In the above images, case 1 is a main road "hugging" the house. This can be good if the distance of the main road is in a comfortable distance than the house, otherwise, the "hugging" will create pressure to the building occupants. From the sustainability point of view, traffic creates noise, pollution, and movement disturbance. The closer the main traffic to the building, the higher the negative impact; Case 2 and 5 in the above image represents the case that the main road is too close to the house and the way it bends may lead to a potential car accident. Psychologically affecting the people in the house.; Case 3 is similar to case 2 in terms of potential disturbance, and the closed ring loop may send the signal of "confusion", "stuck in the loop"; Case 4 in Feng Shui represents the "dead end" when a car drives and face the high dead end.
In the sustainable design process, the consultant will produce traffic pollution analysis to show the potential vehicle emission and how the emission is affecting the buildings. In the event that building is placed in the non-favourable location, the Project may also consider trees, multistorey carparks and those non-permanent occupied structures to reduce the traffic and noise pollution.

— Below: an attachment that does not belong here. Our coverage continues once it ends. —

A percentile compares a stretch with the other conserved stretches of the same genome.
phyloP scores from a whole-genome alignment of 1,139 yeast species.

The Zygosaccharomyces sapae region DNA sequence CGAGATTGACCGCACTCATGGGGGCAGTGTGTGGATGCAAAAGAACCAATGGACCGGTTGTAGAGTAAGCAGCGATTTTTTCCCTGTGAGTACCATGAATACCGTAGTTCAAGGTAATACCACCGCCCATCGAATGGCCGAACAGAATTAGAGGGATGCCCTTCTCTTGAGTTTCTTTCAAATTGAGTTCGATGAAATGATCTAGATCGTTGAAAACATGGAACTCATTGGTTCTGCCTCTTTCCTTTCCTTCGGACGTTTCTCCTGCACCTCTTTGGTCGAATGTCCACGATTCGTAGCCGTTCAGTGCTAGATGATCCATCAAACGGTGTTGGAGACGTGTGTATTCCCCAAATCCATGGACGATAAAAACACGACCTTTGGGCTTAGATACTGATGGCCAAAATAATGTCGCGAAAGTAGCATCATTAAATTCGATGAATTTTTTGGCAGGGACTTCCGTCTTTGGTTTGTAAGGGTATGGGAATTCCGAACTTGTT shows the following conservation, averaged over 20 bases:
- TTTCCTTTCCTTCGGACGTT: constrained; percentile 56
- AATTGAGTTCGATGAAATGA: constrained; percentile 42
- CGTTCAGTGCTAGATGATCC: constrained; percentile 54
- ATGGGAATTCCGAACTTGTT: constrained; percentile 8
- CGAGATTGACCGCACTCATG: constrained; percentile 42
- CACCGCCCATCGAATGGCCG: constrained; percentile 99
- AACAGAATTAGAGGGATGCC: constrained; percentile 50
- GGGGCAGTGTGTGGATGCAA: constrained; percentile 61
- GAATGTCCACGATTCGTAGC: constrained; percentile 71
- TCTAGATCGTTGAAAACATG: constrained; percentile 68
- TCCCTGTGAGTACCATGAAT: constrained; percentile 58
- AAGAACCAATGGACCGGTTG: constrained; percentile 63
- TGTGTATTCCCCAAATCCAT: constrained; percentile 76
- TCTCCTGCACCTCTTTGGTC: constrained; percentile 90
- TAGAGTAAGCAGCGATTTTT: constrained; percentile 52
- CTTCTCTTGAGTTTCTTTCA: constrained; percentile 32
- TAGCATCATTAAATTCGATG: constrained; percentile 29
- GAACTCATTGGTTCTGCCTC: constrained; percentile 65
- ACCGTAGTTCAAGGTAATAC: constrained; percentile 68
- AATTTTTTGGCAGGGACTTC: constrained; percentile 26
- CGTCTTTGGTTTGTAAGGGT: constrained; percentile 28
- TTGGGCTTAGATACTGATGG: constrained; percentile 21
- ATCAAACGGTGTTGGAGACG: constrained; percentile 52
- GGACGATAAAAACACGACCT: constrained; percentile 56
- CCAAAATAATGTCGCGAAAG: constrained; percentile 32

Yin and Yang
In Chinese tradition, yin and yang represent the basic relationship, and it is also the natural law and the fact and reality. Yin and yang beautifully reflected how we, as a human being knows and recognises the world. The ancient realised and understood that the nature is balanced, against and support each other, creates harmony, like Heaven and Earth, Day and Night, Sun and Moon, Cold and Hot, Winter and Summer, Male and Female, Up and Down, Life and Death, etc.
Everything in the universe lives in a relationship, the only constant is change, and human has very limited capacity to challenge this natural law. Therefore, we need to learn to accept what is the "opposite" and agree with the fact of this dynamic.
In Science and Sustainability theory, the design is also looking at the "balance", reflects the natural law: When we bring in the wind, we will bring in the rain; when we bring in the light, we bring in the heat; when we bring in the air, we bring in the pollutant; when we bring in the nature, we bring in the noise and disturbance; when we bring in energy, we bring in cost; when we bring in award, we bring in critics, etc. Hence, in the consultancy vocabulary, one of the commonly used words is: "depends" ...
It is the art behind the science to create this balance, and that beauty is in the process! Enjoy a balanced life!
Picture from: wechat 菩提之门